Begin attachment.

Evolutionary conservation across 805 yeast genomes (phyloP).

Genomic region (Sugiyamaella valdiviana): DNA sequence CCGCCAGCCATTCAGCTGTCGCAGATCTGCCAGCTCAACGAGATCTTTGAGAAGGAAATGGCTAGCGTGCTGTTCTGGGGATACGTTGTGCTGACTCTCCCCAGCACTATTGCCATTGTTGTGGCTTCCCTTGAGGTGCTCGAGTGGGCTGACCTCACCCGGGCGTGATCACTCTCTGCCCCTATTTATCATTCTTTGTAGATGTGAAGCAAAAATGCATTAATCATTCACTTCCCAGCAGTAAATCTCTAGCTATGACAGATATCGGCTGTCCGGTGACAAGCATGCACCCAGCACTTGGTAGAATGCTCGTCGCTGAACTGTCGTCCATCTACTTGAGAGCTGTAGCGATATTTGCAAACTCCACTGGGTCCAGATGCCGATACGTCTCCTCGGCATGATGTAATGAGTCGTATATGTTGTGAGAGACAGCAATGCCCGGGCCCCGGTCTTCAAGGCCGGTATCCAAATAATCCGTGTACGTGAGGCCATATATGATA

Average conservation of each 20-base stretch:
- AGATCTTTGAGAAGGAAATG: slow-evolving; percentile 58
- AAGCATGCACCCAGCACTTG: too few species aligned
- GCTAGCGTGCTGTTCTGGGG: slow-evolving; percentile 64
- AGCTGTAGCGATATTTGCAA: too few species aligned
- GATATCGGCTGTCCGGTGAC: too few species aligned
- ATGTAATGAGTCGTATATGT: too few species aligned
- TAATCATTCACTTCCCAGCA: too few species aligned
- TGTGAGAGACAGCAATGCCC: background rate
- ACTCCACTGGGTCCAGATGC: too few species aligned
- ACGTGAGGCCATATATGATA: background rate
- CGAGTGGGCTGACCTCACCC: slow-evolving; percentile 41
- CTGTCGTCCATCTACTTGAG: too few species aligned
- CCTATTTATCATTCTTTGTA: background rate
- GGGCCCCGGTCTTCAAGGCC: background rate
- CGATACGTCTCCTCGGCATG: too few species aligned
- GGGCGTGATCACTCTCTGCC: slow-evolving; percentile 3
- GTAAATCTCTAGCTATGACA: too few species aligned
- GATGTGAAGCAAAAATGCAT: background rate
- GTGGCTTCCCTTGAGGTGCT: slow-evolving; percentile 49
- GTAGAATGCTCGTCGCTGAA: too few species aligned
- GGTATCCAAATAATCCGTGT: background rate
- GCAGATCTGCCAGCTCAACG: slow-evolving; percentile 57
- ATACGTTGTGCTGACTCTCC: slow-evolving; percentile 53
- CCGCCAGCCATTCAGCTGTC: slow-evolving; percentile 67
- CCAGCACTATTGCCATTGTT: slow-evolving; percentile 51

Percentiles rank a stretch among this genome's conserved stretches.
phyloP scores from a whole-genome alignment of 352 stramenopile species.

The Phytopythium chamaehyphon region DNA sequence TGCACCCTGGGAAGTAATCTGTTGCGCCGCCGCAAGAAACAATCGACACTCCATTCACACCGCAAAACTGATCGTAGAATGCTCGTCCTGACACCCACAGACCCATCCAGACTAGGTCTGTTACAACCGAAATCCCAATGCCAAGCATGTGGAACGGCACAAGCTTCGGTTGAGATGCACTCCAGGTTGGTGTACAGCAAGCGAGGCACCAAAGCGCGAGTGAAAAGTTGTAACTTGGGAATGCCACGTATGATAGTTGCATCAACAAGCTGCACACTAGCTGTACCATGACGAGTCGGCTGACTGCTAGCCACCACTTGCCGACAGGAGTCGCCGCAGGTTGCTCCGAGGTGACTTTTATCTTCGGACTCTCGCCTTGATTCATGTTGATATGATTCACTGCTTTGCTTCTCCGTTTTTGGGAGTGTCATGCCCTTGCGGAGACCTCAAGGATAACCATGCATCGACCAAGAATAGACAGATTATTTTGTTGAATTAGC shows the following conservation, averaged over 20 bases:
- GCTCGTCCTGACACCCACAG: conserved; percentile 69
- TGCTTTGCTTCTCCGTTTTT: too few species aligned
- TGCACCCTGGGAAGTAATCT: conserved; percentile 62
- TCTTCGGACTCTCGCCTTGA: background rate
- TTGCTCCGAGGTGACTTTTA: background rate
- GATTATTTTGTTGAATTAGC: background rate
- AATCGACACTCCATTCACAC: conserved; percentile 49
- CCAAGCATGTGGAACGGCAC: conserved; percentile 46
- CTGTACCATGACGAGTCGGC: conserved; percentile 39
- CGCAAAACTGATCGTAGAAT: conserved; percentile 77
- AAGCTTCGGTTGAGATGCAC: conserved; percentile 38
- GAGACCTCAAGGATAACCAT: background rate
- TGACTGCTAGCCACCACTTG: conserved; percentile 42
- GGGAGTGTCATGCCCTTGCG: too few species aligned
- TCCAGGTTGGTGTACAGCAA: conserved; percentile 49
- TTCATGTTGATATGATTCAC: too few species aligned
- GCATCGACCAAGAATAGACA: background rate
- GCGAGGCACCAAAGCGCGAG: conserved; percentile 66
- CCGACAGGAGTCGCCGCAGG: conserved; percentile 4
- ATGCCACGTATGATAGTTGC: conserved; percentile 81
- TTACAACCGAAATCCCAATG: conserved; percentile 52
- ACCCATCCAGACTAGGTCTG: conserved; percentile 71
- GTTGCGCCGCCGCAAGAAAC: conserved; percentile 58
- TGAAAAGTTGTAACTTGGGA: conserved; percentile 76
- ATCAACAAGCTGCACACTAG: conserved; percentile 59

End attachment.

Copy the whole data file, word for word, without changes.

Evolutionary conservation across 805 yeast genomes (phyloP).

Genomic region (Sugiyamaella valdiviana): DNA sequence CCGCCAGCCATTCAGCTGTCGCAGATCTGCCAGCTCAACGAGATCTTTGAGAAGGAAATGGCTAGCGTGCTGTTCTGGGGATACGTTGTGCTGACTCTCCCCAGCACTATTGCCATTGTTGTGGCTTCCCTTGAGGTGCTCGAGTGGGCTGACCTCACCCGGGCGTGATCACTCTCTGCCCCTATTTATCATTCTTTGTAGATGTGAAGCAAAAATGCATTAATCATTCACTTCCCAGCAGTAAATCTCTAGCTATGACAGATATCGGCTGTCCGGTGACAAGCATGCACCCAGCACTTGGTAGAATGCTCGTCGCTGAACTGTCGTCCATCTACTTGAGAGCTGTAGCGATATTTGCAAACTCCACTGGGTCCAGATGCCGATACGTCTCCTCGGCATGATGTAATGAGTCGTATATGTTGTGAGAGACAGCAATGCCCGGGCCCCGGTCTTCAAGGCCGGTATCCAAATAATCCGTGTACGTGAGGCCATATATGATA

Average conservation of each 20-base stretch:
- AGATCTTTGAGAAGGAAATG: slow-evolving; percentile 58
- AAGCATGCACCCAGCACTTG: too few species aligned
- GCTAGCGTGCTGTTCTGGGG: slow-evolving; percentile 64
- AGCTGTAGCGATATTTGCAA: too few species aligned
- GATATCGGCTGTCCGGTGAC: too few species aligned
- ATGTAATGAGTCGTATATGT: too few species aligned
- TAATCATTCACTTCCCAGCA: too few species aligned
- TGTGAGAGACAGCAATGCCC: background rate
- ACTCCACTGGGTCCAGATGC: too few species aligned
- ACGTGAGGCCATATATGATA: background rate
- CGAGTGGGCTGACCTCACCC: slow-evolving; percentile 41
- CTGTCGTCCATCTACTTGAG: too few species aligned
- CCTATTTATCATTCTTTGTA: background rate
- GGGCCCCGGTCTTCAAGGCC: background rate
- CGATACGTCTCCTCGGCATG: too few species aligned
- GGGCGTGATCACTCTCTGCC: slow-evolving; percentile 3
- GTAAATCTCTAGCTATGACA: too few species aligned
- GATGTGAAGCAAAAATGCAT: background rate
- GTGGCTTCCCTTGAGGTGCT: slow-evolving; percentile 49
- GTAGAATGCTCGTCGCTGAA: too few species aligned
- GGTATCCAAATAATCCGTGT: background rate
- GCAGATCTGCCAGCTCAACG: slow-evolving; percentile 57
- ATACGTTGTGCTGACTCTCC: slow-evolving; percentile 53
- CCGCCAGCCATTCAGCTGTC: slow-evolving; percentile 67
- CCAGCACTATTGCCATTGTT: slow-evolving; percentile 51

Percentiles rank a stretch among this genome's conserved stretches.
phyloP scores from a whole-genome alignment of 352 stramenopile species.

The Phytopythium chamaehyphon region DNA sequence TGCACCCTGGGAAGTAATCTGTTGCGCCGCCGCAAGAAACAATCGACACTCCATTCACACCGCAAAACTGATCGTAGAATGCTCGTCCTGACACCCACAGACCCATCCAGACTAGGTCTGTTACAACCGAAATCCCAATGCCAAGCATGTGGAACGGCACAAGCTTCGGTTGAGATGCACTCCAGGTTGGTGTACAGCAAGCGAGGCACCAAAGCGCGAGTGAAAAGTTGTAACTTGGGAATGCCACGTATGATAGTTGCATCAACAAGCTGCACACTAGCTGTACCATGACGAGTCGGCTGACTGCTAGCCACCACTTGCCGACAGGAGTCGCCGCAGGTTGCTCCGAGGTGACTTTTATCTTCGGACTCTCGCCTTGATTCATGTTGATATGATTCACTGCTTTGCTTCTCCGTTTTTGGGAGTGTCATGCCCTTGCGGAGACCTCAAGGATAACCATGCATCGACCAAGAATAGACAGATTATTTTGTTGAATTAGC shows the following conservation, averaged over 20 bases:
- GCTCGTCCTGACACCCACAG: conserved; percentile 69
- TGCTTTGCTTCTCCGTTTTT: too few species aligned
- TGCACCCTGGGAAGTAATCT: conserved; percentile 62
- TCTTCGGACTCTCGCCTTGA: background rate
- TTGCTCCGAGGTGACTTTTA: background rate
- GATTATTTTGTTGAATTAGC: background rate
- AATCGACACTCCATTCACAC: conserved; percentile 49
- CCAAGCATGTGGAACGGCAC: conserved; percentile 46
- CTGTACCATGACGAGTCGGC: conserved; percentile 39
- CGCAAAACTGATCGTAGAAT: conserved; percentile 77
- AAGCTTCGGTTGAGATGCAC: conserved; percentile 38
- GAGACCTCAAGGATAACCAT: background rate
- TGACTGCTAGCCACCACTTG: conserved; percentile 42
- GGGAGTGTCATGCCCTTGCG: too few species aligned
- TCCAGGTTGGTGTACAGCAA: conserved; percentile 49
- TTCATGTTGATATGATTCAC: too few species aligned
- GCATCGACCAAGAATAGACA: background rate
- GCGAGGCACCAAAGCGCGAG: conserved; percentile 66
- CCGACAGGAGTCGCCGCAGG: conserved; percentile 4
- ATGCCACGTATGATAGTTGC: conserved; percentile 81
- TTACAACCGAAATCCCAATG: conserved; percentile 52
- ACCCATCCAGACTAGGTCTG: conserved; percentile 71
- GTTGCGCCGCCGCAAGAAAC: conserved; percentile 58
- TGAAAAGTTGTAACTTGGGA: conserved; percentile 76
- ATCAACAAGCTGCACACTAG: conserved; percentile 59